We know that gaming is evolving constantly. With the way things are going, it seems that the controller may become an artifact of gaming, much like the joystick from the 1970s and 1980s.
How could such a thing happen?
Controllers are essential. Well, if these virtual reality companies have anything to say about it, our bodies will be the only controllers we need.
This extends to further aspects, like apps and video technologies.
Out of these companies, who stands out? Who’s leading the way? In this list of virtual reality companies, I’ll show you who and what just might be the ‘next big thing’
Our Ranking Criteria
In addition to player and critic ratings, we use objective metrics like sales, users, and sales growth rate to make our lists (read more). Some of these data sources include:
Top 30 Virtual Reality Companies
Oculus is a name you should know by now. Facebook purchased the company for a whopping $2 billion dollars in 2016. The team even included a famous gaming visionary of id Software and ‘Doom’, John Carmack. Carmack eventually left Oculus over legal disputes with Zenimax, but Oculus hasn’t let that stop their creative engines from working overtime.
They’ve announced a standalone headset called the ‘Oculus Quest’ due to release in 2019. Oculus isn’t just a recognizable name in terms of VR companies, it’s *the* name to recognize.
Yes, Google is possibly going to be one of the heavy hitters in the VR world. Gone are the simple searches for “how to tie a tie’, and ‘pie recipes’. Google is now dabbling in VR technology. Their move onto the scene was brilliant. They released the ‘Google Cardboard’, a cardboard VR headset that cost $15.
It was specifically designed to put over your phone or smart device and interact with different apps and games. This led to their release, the Google Daydream View. It’s not hard to see that Google will continue to explore this world of VR and possibly branch out with a larger presence.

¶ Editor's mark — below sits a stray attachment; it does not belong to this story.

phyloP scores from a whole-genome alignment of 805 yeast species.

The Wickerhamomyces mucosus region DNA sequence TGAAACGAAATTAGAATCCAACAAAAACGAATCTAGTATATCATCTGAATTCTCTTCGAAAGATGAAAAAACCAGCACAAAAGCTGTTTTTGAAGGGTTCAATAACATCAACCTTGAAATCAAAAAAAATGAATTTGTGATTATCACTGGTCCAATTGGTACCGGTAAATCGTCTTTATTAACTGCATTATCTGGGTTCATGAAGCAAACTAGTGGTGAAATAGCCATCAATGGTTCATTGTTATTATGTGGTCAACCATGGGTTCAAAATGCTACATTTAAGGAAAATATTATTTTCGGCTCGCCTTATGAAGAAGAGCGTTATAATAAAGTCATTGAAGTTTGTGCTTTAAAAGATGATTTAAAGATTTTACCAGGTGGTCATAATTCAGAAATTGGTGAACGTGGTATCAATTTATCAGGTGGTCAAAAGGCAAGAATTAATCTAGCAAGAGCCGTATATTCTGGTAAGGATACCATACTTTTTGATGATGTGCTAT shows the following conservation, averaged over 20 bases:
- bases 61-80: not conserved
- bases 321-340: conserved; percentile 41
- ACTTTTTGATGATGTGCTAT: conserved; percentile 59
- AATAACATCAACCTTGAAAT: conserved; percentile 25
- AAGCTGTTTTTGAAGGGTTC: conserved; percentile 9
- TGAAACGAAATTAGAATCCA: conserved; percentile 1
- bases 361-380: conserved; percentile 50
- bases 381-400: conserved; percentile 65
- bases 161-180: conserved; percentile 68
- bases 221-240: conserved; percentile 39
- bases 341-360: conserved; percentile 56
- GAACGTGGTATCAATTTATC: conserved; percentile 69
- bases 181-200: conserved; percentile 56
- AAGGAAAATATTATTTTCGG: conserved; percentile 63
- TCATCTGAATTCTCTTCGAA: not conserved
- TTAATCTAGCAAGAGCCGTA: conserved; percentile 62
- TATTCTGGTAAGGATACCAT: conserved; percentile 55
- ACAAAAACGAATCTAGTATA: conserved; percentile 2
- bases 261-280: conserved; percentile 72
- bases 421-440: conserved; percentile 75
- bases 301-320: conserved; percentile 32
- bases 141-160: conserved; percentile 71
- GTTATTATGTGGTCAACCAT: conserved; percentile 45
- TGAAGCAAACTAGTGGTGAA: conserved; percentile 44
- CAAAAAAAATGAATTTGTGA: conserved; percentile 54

Is it possible that Google will be known as a VR company as well as a prolific search engine? Only time will tell.
The HTC Vive is a mix of The Matrix, Ready Player One, and the entire cyberpunk genre. HTC has released this headset for $799 (Current price is $599), distinguishing the professionals from the amateurs. It includes a headset, sensors for your room, and handheld devices. The thing I love about HTC is that they partnered with Valve on this project to make it more robust.
I imagine this extends to many VR Steam games as well. The reason they score so high is not only the technology in which they present but the fact that this VR company is partnering with one of my favorite companies to team up and revolutionize the VR field with tanklesslab.
With their hardware, you’re going to be moving all around the room, not just sitting in a solitary spot as you confusedly look around. Check out their Formula 1 racing software for a rush.
Unity is a great developer in the field of 3D animation, so it’s no surprise that they released software that is compatible with VR. Maybe something people don’t think about much, but most of the existing content that has been used in VR has gone through the Unity 3D engine, making Unity an integral part of VR and a top VR company.